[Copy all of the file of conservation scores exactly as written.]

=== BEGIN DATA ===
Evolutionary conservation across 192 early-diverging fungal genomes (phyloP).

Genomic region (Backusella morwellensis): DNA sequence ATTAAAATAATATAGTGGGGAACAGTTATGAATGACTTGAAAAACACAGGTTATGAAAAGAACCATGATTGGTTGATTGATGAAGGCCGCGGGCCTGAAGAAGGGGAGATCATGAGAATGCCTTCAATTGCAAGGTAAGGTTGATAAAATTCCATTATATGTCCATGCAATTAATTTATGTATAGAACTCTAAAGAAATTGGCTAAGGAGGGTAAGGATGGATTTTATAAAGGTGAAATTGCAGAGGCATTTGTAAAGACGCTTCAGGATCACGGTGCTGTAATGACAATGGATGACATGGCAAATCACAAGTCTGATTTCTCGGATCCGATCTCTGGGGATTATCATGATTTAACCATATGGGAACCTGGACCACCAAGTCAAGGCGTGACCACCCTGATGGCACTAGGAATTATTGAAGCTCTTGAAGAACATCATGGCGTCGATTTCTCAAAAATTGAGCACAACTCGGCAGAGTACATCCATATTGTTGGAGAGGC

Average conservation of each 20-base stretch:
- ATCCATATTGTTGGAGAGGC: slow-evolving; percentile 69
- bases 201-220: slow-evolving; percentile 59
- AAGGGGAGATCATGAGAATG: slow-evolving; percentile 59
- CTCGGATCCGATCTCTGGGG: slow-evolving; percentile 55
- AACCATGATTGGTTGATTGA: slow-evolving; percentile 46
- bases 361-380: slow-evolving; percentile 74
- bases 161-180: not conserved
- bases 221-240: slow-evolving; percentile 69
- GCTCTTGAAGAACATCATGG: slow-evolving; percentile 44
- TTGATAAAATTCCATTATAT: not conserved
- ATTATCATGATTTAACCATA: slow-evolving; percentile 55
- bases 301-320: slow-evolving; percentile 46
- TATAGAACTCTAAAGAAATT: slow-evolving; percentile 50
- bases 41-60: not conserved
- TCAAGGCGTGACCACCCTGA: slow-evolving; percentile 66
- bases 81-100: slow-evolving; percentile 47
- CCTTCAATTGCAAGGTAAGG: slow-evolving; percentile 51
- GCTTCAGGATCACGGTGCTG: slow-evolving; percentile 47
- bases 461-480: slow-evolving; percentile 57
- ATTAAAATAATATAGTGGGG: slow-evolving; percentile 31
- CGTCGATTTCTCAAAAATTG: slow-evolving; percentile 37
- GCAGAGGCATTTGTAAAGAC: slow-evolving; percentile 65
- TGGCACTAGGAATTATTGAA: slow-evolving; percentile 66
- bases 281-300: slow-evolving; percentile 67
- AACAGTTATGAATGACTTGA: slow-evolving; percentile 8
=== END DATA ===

Evolutionary conservation across 192 early-diverging fungal genomes (phyloP).

Genomic region (Backusella morwellensis): DNA sequence ATTAAAATAATATAGTGGGGAACAGTTATGAATGACTTGAAAAACACAGGTTATGAAAAGAACCATGATTGGTTGATTGATGAAGGCCGCGGGCCTGAAGAAGGGGAGATCATGAGAATGCCTTCAATTGCAAGGTAAGGTTGATAAAATTCCATTATATGTCCATGCAATTAATTTATGTATAGAACTCTAAAGAAATTGGCTAAGGAGGGTAAGGATGGATTTTATAAAGGTGAAATTGCAGAGGCATTTGTAAAGACGCTTCAGGATCACGGTGCTGTAATGACAATGGATGACATGGCAAATCACAAGTCTGATTTCTCGGATCCGATCTCTGGGGATTATCATGATTTAACCATATGGGAACCTGGACCACCAAGTCAAGGCGTGACCACCCTGATGGCACTAGGAATTATTGAAGCTCTTGAAGAACATCATGGCGTCGATTTCTCAAAAATTGAGCACAACTCGGCAGAGTACATCCATATTGTTGGAGAGGC

Average conservation of each 20-base stretch:
- ATCCATATTGTTGGAGAGGC: slow-evolving; percentile 69
- bases 201-220: slow-evolving; percentile 59
- AAGGGGAGATCATGAGAATG: slow-evolving; percentile 59
- CTCGGATCCGATCTCTGGGG: slow-evolving; percentile 55
- AACCATGATTGGTTGATTGA: slow-evolving; percentile 46
- bases 361-380: slow-evolving; percentile 74
- bases 161-180: not conserved
- bases 221-240: slow-evolving; percentile 69
- GCTCTTGAAGAACATCATGG: slow-evolving; percentile 44
- TTGATAAAATTCCATTATAT: not conserved
- ATTATCATGATTTAACCATA: slow-evolving; percentile 55
- bases 301-320: slow-evolving; percentile 46
- TATAGAACTCTAAAGAAATT: slow-evolving; percentile 50
- bases 41-60: not conserved
- TCAAGGCGTGACCACCCTGA: slow-evolving; percentile 66
- bases 81-100: slow-evolving; percentile 47
- CCTTCAATTGCAAGGTAAGG: slow-evolving; percentile 51
- GCTTCAGGATCACGGTGCTG: slow-evolving; percentile 47
- bases 461-480: slow-evolving; percentile 57
- ATTAAAATAATATAGTGGGG: slow-evolving; percentile 31
- CGTCGATTTCTCAAAAATTG: slow-evolving; percentile 37
- GCAGAGGCATTTGTAAAGAC: slow-evolving; percentile 65
- TGGCACTAGGAATTATTGAA: slow-evolving; percentile 66
- bases 281-300: slow-evolving; percentile 67
- AACAGTTATGAATGACTTGA: slow-evolving; percentile 8